Review History

To increase transparency, PeerJ operates a system of 'optional signed reviews and history'. This takes two forms: (1) peer reviewers are encouraged, but not required, to provide their names (if they do so, then their profile page records the articles they have reviewed), and (2) authors are given the option of reproducing their entire peer review history alongside their published article (in which case the complete peer review process is provided, including revisions, rebuttal letters and editor decision letters).

New to public reviews? Learn more about optional signed reviews and how to write a better rebuttal letter.


  • The initial submission of this article was received on December 19th, 2013 and was peer-reviewed by 1 reviewer and the Academic Editor.
  • The Academic Editor made their initial decision on January 15th, 2014.
  • The first revision was submitted on January 28th, 2014 and was reviewed by the Academic Editor.
  • The article was Accepted by the Academic Editor on February 18th, 2014.

Version 0.2 (accepted)

· Feb 18, 2014 · Academic Editor


Thank you for constructively engaging with the peer review process and amending your manuscript in line with the suggestions of the reviewers and my editorial comments. The rebuttal of the remaining points is appropriate and i'm happy to accept your article for publication

Version 0.1 (original submission)

· Jan 15, 2014 · Academic Editor

Major Revisions

Dear Lawrie,

i am inviting you to resubmit a major revision of your paper which will be subject to additional peer review by new reviewers. I believe the work you have undertaken to merit publication but share the concerns of the reviewer with respect to the clarity of the manuscripts. The revision you have provided by email is a significant improvement but more work is still required to address the concerns of the reviewer and myself.

Could i ask you to thoroughly cross check methods, figures, results and supplementary material to ensure that code, figures and results are presented sequentially as laid out in the methods section. The code included in your new supplementary material is a very useful addition, but you only need to display the heads of your data frames, and additional code for your hierarchical models and the cluster analysis would be useful.

I would also suggest that you shorten the introduction and relate it more explicitly to your hypotheses. The first hypothesis could also be expressed in language that general biologists would be more able to interpret.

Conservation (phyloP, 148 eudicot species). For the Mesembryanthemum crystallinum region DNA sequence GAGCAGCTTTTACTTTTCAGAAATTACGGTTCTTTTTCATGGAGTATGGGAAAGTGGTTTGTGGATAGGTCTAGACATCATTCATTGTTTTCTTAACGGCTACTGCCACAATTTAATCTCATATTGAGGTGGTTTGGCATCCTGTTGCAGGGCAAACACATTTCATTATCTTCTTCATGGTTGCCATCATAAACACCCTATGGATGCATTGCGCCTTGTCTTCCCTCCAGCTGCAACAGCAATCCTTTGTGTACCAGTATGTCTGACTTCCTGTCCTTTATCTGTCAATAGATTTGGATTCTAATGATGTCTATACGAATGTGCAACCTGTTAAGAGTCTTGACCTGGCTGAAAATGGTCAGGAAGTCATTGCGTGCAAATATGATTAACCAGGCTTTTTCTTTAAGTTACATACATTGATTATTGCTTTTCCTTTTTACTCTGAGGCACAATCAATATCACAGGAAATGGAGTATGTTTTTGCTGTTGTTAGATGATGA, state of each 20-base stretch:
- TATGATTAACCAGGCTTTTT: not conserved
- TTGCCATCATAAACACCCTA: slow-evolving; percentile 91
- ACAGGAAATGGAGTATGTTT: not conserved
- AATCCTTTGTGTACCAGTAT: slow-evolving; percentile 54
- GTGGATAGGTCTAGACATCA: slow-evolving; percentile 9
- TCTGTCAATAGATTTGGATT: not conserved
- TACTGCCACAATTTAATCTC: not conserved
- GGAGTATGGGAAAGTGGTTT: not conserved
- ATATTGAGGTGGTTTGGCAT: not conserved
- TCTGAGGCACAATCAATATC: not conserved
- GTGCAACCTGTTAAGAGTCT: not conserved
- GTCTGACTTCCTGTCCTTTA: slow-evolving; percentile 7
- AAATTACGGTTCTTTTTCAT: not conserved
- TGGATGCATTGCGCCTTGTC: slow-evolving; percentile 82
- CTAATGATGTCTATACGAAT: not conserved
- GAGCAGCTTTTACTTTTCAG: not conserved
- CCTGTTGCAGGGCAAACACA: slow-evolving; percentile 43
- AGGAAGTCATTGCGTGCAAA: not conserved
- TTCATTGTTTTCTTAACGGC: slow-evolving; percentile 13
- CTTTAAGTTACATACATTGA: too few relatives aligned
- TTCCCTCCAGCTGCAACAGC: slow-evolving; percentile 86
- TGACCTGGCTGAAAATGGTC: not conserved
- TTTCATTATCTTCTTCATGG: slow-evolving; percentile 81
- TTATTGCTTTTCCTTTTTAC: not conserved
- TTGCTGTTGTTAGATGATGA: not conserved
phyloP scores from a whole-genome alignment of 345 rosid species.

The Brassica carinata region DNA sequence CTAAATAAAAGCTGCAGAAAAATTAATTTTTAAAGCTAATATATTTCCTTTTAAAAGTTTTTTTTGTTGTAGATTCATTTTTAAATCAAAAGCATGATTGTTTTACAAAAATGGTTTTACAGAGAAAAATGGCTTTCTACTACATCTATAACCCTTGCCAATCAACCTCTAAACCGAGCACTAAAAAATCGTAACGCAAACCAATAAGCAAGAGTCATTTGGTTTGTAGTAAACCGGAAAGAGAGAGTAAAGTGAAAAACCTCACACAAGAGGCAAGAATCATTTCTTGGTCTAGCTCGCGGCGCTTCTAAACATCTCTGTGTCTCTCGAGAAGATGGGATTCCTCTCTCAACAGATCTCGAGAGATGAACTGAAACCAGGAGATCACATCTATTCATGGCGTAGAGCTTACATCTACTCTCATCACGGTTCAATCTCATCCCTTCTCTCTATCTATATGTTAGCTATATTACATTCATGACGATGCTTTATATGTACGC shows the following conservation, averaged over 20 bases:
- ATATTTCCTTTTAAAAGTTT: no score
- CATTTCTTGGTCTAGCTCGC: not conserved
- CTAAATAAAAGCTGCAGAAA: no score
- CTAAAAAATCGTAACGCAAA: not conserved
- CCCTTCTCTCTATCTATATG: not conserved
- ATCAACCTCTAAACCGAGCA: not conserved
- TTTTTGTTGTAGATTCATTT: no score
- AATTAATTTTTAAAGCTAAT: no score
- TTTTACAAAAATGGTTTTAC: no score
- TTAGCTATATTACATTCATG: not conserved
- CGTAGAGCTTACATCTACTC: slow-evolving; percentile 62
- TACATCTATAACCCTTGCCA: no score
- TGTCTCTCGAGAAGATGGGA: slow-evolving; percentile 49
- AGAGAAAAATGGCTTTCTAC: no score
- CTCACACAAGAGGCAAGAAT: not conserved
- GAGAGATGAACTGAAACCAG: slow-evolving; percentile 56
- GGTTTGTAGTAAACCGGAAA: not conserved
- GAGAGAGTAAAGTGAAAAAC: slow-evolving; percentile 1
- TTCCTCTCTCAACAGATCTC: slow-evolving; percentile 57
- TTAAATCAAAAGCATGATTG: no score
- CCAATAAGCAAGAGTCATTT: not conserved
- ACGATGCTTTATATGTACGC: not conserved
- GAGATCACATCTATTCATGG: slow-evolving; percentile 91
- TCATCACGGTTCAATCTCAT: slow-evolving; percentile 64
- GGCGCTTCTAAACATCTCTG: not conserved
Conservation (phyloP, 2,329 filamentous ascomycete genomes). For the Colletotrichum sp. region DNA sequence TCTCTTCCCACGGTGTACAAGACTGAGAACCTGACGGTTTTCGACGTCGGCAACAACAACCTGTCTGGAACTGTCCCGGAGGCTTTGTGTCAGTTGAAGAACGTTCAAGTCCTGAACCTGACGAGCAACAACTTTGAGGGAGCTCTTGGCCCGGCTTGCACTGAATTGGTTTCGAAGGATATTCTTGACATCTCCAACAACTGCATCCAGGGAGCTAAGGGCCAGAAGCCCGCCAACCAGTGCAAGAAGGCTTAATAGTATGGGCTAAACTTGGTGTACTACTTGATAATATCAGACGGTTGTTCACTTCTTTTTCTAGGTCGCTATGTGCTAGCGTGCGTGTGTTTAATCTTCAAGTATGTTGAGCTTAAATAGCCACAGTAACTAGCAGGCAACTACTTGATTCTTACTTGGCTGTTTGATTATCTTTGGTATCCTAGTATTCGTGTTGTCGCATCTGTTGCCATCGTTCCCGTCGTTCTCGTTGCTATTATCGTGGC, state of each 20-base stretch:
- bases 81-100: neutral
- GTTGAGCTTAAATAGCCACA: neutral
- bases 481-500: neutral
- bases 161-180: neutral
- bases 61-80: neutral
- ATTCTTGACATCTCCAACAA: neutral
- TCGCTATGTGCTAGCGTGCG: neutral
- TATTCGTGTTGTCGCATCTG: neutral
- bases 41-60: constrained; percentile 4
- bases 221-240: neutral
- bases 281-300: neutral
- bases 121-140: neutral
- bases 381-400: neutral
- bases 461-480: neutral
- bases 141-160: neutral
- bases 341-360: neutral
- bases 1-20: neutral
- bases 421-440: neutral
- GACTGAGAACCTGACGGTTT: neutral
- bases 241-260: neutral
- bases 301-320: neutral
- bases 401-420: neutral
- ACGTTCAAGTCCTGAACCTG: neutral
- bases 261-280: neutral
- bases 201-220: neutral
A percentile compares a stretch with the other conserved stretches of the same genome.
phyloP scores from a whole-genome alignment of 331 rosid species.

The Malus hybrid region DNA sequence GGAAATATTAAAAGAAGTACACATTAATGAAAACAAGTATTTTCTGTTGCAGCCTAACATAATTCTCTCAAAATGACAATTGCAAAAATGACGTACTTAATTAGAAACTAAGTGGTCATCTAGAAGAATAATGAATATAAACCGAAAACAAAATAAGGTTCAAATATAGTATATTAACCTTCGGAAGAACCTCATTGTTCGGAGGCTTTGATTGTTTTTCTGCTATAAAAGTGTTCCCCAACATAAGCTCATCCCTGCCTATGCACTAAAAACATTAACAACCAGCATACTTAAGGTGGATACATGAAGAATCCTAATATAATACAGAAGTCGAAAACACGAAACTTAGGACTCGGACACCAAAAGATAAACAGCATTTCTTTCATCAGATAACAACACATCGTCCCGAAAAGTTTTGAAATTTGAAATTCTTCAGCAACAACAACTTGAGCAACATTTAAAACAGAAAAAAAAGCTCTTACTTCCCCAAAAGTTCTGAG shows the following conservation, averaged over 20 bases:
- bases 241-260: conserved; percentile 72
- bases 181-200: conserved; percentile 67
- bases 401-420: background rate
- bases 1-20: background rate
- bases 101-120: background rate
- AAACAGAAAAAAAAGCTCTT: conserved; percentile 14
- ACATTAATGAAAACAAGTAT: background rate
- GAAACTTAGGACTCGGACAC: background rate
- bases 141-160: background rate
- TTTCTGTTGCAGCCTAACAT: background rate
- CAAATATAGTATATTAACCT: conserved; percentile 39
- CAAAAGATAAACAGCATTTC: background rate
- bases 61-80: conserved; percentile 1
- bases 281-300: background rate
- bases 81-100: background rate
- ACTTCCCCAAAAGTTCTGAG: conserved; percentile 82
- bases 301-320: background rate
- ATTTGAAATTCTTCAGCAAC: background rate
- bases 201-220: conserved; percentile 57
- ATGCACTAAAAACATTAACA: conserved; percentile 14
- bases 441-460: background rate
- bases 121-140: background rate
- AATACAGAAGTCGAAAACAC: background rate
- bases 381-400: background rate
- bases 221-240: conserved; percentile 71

Add an explanation of the assessment of model convergence (Gelman Rubin diagnostics) or discuss the lack of such assessment.

The figures need keys and should be cited in numerical order in the text.

The selection procedure for variables in the ordination needs to be more explicit. Summarise the results of ordination with all variables (with reference to the figures in your new supplementary material) and justify the selection of variables.

Acknowledge uncertainty in response (large variance) to greenspace for both groups

The discussion is great, but maybe tone down the language with respect to the conclusion. Fallacy is a bit strong in my view...

A conceptual figure could also help explain how you view urban tolerant species and why it matters.

I appreciate that we are asking for a lot of work (and that further reviewers may make further suggestions) and am aware that as an author this can be frustrating. However, I would strongly encourage you to persist with this manuscript in order to realise its potential merit. I would like to see it published in peerJ.

Reviewer 1 ·

Basic reporting

Although the study is interesting, I will not recommend this manuscript to be published. This script still needs a lot of work. I have not finished correcting because I think that work is a draft. It has basic errors in label and caption of figures, legends, scientific names, acronyms, interpretation of results, species' table, etc. Additionally, the work seems to be part of another publication, not an independent publication.

Experimental design

No Comments

Validity of the findings

No Comments

Additional comments

No Comments

All text and materials provided via this peer-review history page are made available under a Creative Commons Attribution License, which permits unrestricted use, distribution, and reproduction in any medium, provided the original author and source are credited.